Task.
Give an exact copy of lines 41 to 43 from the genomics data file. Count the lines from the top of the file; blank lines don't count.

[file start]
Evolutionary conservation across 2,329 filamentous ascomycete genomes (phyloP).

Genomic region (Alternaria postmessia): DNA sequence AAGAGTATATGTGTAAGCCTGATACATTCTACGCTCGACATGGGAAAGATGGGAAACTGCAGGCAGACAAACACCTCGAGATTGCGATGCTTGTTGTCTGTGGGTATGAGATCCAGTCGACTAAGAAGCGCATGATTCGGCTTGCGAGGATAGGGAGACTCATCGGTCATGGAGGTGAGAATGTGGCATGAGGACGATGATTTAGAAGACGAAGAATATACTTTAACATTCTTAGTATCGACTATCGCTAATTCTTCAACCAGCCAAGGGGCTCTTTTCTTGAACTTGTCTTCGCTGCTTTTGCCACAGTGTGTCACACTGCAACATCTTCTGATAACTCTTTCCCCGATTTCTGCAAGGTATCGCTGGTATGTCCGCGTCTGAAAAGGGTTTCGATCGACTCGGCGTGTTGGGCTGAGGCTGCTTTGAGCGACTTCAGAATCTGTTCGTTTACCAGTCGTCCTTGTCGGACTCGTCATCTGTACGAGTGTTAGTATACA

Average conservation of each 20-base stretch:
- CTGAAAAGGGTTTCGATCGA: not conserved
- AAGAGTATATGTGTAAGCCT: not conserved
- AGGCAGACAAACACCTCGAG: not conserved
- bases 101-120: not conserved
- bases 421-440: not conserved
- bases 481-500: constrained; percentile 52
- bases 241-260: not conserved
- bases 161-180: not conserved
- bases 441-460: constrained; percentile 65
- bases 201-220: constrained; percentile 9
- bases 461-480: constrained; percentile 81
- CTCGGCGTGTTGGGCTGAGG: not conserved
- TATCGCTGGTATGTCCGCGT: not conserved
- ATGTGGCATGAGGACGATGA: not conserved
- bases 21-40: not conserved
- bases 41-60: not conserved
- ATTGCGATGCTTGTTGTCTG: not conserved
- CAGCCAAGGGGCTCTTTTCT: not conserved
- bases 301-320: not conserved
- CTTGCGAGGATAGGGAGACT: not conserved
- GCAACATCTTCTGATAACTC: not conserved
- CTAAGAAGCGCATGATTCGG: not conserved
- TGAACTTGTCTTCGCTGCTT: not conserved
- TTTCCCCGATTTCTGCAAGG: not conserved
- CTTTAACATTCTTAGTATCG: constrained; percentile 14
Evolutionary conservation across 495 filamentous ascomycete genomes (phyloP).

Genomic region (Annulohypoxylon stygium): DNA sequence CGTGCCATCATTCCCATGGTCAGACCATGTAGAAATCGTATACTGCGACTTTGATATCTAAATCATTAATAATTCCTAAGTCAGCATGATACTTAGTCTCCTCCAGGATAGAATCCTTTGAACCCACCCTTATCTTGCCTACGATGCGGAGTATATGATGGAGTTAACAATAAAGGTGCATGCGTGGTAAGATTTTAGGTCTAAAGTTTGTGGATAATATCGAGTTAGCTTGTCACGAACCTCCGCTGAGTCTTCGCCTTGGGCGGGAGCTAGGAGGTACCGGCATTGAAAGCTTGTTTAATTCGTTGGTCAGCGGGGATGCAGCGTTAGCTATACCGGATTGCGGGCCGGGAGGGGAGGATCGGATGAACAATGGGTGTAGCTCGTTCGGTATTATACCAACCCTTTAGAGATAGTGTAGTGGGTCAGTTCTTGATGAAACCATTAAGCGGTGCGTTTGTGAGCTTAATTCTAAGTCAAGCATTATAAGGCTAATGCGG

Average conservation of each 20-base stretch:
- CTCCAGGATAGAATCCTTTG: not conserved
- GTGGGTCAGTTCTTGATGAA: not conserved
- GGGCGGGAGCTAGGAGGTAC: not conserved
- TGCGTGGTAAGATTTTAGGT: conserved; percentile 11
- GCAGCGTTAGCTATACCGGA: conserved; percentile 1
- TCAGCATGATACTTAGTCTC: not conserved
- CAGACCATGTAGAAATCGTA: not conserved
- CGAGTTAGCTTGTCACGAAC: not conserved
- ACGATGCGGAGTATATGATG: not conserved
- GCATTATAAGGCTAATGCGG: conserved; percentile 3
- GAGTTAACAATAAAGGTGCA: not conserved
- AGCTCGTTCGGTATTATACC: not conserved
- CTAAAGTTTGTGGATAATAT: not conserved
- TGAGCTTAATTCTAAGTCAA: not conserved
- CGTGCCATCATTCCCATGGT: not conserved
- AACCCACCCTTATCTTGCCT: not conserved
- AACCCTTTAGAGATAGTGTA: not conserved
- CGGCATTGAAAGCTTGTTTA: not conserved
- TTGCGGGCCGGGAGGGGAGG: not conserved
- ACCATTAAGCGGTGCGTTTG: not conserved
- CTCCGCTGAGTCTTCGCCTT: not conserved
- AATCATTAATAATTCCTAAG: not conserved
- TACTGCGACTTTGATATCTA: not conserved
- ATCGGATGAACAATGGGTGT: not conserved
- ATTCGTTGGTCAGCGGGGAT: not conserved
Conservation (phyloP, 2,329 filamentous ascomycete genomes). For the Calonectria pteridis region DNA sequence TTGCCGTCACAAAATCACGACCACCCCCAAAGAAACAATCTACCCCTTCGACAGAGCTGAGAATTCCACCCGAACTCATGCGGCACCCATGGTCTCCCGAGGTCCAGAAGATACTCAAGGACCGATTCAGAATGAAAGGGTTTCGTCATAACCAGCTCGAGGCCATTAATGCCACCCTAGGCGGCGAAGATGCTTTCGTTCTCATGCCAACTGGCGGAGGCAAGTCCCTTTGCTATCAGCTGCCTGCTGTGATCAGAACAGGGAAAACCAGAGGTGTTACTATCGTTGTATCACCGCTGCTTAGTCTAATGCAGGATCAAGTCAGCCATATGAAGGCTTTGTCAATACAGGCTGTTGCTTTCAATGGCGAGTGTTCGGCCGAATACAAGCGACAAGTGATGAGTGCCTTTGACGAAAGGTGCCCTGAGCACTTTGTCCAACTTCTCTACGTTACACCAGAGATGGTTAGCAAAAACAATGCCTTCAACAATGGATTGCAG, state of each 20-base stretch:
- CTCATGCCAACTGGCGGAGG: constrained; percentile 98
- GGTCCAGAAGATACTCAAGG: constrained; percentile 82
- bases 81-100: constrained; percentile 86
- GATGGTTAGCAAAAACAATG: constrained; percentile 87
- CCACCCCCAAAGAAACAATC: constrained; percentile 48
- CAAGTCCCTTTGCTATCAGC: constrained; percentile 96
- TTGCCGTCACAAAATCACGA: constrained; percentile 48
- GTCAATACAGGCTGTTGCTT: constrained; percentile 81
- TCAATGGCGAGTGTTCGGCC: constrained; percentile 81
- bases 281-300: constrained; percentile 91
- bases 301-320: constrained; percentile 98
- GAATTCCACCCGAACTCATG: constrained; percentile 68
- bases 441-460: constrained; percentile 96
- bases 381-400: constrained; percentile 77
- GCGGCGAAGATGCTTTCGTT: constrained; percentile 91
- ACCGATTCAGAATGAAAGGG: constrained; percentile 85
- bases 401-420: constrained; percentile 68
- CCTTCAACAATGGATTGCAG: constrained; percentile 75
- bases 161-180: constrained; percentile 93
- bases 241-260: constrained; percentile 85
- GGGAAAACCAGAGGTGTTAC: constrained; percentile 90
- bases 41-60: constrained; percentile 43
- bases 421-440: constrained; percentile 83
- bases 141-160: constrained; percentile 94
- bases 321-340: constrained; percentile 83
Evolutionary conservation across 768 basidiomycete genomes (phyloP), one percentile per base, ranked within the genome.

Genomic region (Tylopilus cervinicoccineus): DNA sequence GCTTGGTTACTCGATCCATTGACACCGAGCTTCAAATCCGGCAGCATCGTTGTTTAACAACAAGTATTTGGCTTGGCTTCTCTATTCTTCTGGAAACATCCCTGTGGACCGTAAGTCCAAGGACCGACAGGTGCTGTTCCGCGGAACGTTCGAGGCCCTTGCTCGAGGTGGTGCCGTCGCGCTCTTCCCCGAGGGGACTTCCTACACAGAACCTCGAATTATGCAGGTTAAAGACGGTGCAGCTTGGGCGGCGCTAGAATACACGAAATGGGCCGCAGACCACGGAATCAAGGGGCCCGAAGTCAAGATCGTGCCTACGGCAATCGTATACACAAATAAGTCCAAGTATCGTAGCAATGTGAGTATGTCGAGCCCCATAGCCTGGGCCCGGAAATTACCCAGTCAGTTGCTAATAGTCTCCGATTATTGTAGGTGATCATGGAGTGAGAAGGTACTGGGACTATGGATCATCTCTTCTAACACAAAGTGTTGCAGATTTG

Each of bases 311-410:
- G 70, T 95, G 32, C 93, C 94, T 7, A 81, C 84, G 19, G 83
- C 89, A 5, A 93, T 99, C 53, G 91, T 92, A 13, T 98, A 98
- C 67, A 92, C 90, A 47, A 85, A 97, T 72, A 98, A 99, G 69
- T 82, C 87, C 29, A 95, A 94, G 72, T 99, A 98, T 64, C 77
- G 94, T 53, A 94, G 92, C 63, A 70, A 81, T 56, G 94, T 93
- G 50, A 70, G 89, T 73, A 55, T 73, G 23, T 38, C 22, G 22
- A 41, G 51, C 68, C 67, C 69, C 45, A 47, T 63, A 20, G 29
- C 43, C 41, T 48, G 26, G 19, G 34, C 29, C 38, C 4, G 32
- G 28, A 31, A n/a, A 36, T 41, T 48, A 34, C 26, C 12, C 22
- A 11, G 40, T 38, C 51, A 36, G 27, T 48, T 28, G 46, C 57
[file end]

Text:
- GCATTATAAGGCTAATGCGG: conserved; percentile 3
- GAGTTAACAATAAAGGTGCA: not conserved
- AGCTCGTTCGGTATTATACC: not conserved